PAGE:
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Mind the Gap: A retailer’s redemption

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in Centerpiece,Leaders & Managers,Leadership Skills

When protesters targeted the Gap, accus­ing the company of ignoring child labor practices in Cambodia, the company realized it needed a new way to interact with critics.

How it turned around its tarnished reputation by engaging stakeholders:

1. Gap drew a “stakeholder map,” listing and ranking stakeholders by sa­­­­­lience or importance. Prioritizing allowed the Gap to focus on relationships with the most influential groups.

The exercise served another purpose, as well: It helped internal team members understand the key stakeholders and the value of engagement. Gap began to meet with stake­­holders to get advice.

One meeting with Lynda Yanz of the Maquila Solidarity Network, a workers’ rights group, led to a critical insight: Gap managers decided they’d been mistaken in trying to “go it alone” in their efforts to improve labor conditions and began developing partnerships.

2. Gap identified the most important social issues that the company and its stakeholders faced.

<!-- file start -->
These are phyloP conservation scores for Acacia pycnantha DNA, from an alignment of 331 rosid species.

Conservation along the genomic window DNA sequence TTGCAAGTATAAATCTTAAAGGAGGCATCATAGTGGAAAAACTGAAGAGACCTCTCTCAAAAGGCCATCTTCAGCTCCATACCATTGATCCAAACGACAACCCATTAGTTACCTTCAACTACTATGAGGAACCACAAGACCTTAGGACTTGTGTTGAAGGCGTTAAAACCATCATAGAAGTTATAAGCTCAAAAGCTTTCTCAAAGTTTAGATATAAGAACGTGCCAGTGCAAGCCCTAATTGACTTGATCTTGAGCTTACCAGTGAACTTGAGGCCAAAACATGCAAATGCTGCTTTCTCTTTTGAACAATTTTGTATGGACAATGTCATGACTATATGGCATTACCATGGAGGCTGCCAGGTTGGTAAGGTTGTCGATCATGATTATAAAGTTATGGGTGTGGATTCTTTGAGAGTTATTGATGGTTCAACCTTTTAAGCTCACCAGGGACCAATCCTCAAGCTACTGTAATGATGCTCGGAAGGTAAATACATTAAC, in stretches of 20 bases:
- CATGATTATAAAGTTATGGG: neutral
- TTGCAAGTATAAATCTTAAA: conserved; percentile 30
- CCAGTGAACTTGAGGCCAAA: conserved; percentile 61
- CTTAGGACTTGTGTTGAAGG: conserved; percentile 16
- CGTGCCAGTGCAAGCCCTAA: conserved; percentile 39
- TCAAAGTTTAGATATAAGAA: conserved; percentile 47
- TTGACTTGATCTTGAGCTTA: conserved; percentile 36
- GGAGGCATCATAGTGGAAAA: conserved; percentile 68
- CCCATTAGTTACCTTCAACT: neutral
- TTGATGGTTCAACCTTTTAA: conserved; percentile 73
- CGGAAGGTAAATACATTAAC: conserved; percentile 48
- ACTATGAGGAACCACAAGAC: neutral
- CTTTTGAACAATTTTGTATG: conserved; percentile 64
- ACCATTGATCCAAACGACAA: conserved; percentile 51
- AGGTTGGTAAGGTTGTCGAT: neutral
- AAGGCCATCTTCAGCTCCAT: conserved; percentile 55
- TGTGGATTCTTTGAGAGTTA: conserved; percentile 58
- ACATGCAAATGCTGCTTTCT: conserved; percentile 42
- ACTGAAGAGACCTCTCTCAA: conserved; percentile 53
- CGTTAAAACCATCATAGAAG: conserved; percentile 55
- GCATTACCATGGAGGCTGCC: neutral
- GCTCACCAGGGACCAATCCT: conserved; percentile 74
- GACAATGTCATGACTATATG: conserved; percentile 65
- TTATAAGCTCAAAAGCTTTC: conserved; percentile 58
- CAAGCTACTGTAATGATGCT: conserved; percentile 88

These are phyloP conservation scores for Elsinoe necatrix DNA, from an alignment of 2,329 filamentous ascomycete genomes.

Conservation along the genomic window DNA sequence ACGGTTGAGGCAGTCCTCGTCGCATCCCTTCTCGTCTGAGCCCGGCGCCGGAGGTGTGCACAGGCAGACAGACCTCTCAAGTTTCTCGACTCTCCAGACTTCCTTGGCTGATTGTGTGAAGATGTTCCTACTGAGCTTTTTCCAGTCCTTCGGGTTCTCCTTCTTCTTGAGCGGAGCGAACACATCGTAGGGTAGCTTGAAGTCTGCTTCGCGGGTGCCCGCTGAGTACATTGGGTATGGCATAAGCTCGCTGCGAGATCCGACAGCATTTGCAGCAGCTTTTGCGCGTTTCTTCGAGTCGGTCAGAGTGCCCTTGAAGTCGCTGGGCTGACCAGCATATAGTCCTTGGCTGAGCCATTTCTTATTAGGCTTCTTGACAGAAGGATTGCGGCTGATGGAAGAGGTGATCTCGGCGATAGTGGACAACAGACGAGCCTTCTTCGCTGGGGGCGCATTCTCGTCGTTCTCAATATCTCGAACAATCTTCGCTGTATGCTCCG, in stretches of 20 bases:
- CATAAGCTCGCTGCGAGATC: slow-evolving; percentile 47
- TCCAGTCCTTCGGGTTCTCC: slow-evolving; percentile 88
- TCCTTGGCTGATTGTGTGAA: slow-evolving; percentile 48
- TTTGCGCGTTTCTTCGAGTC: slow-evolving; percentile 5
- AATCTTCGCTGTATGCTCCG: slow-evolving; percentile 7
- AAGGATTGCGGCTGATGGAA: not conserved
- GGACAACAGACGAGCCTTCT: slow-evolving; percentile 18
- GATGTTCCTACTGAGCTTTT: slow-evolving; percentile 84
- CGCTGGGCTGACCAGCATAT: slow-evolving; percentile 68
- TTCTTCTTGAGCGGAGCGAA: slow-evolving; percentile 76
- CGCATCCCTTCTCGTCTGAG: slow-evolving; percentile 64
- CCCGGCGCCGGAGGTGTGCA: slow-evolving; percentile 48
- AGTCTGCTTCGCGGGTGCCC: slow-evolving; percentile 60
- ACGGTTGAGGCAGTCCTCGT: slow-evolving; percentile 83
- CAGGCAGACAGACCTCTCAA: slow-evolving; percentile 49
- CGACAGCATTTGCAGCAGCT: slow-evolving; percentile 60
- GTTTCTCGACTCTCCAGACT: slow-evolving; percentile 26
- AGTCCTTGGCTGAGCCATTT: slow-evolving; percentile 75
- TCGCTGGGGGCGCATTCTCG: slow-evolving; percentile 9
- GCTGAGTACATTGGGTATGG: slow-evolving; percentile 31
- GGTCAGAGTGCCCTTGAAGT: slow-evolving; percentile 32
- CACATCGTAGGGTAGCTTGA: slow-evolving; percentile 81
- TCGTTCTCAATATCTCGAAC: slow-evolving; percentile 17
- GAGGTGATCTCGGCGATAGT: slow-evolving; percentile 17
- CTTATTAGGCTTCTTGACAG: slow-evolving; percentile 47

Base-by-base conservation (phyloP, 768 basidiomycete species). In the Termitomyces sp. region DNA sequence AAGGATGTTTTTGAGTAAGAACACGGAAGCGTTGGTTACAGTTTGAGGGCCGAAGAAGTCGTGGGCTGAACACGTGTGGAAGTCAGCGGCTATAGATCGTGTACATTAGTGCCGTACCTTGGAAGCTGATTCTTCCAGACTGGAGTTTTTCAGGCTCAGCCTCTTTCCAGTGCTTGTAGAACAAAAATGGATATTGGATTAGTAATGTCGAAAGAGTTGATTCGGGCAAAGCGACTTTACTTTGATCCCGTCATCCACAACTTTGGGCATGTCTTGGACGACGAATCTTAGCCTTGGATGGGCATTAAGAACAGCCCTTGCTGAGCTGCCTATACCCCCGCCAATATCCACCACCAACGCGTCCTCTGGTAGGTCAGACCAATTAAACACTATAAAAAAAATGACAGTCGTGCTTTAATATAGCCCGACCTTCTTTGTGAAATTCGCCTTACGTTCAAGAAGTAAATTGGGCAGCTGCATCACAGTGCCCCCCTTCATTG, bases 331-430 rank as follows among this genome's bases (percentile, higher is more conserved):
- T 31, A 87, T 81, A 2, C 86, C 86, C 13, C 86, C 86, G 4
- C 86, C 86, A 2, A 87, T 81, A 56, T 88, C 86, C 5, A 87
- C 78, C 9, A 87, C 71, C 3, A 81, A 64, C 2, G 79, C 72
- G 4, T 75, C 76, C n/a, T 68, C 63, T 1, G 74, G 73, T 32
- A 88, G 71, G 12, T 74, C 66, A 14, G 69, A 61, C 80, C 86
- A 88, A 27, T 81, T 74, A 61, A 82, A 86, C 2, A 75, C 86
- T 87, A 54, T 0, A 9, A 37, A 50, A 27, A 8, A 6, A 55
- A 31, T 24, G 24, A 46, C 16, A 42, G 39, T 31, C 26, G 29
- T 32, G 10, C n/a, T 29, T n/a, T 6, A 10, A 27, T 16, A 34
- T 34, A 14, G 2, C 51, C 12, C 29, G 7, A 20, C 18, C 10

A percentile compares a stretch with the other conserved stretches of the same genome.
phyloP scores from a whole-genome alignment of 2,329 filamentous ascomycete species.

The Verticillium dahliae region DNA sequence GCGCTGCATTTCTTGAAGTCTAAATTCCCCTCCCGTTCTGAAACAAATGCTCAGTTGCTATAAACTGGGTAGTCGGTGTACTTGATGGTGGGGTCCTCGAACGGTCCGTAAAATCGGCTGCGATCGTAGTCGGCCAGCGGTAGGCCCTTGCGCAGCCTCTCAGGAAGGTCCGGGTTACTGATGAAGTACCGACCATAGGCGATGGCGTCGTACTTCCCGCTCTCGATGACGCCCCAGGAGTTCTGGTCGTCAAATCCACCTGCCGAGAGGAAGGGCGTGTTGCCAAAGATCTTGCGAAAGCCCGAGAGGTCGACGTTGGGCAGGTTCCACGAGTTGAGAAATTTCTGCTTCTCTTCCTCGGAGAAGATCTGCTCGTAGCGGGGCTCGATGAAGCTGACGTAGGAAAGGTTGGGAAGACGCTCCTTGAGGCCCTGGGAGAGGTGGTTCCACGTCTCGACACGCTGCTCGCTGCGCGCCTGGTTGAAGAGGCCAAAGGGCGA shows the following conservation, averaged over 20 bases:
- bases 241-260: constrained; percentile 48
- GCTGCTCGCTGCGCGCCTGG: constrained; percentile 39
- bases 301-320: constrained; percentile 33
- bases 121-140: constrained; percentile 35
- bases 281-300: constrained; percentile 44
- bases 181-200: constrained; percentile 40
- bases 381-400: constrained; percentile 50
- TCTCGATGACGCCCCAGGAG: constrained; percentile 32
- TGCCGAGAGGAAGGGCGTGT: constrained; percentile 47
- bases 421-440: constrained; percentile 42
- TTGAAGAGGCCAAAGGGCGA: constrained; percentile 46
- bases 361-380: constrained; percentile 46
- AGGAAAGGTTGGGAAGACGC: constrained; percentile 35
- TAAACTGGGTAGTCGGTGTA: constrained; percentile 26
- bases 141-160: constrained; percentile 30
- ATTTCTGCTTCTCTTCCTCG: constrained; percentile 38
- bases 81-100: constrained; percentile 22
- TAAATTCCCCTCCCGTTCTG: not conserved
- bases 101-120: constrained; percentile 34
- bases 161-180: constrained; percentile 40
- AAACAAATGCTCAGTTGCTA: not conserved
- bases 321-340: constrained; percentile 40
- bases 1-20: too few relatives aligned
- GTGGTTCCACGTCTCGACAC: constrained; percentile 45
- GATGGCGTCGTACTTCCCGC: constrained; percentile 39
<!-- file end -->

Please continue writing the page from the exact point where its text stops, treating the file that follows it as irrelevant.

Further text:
3. Gap defined objectives, based on stakeholder input. Increasing transparency became a top priority, which led to the publication of Gap’s first social re­­sponsibility report in 2004, an enormous success in terms of positive impressions and as a call to action.

4. Gap resolved issues collaboratively with stakeholders. Prior to the new approach, Gap replied to stakeholder input with canned responses, which only infuriated people more.

The new tack allowed stake­holders to contact Gap’s global partnership team directly if they saw problems emerging. That let Gap to resolve issues “below the radar screen,” rather than in public.

5. Gap made it stick. Some stakeholders initially dismissed Gap’s efforts as PR spin. But over time, Gap’s engagement strategy has improved perceptions.

— Adapted from “How Gap Inc. Engaged With its Stakeholders,” N. Craig Smith, Sean Ansett, and Lio Erez, MIT Sloan Management Review.

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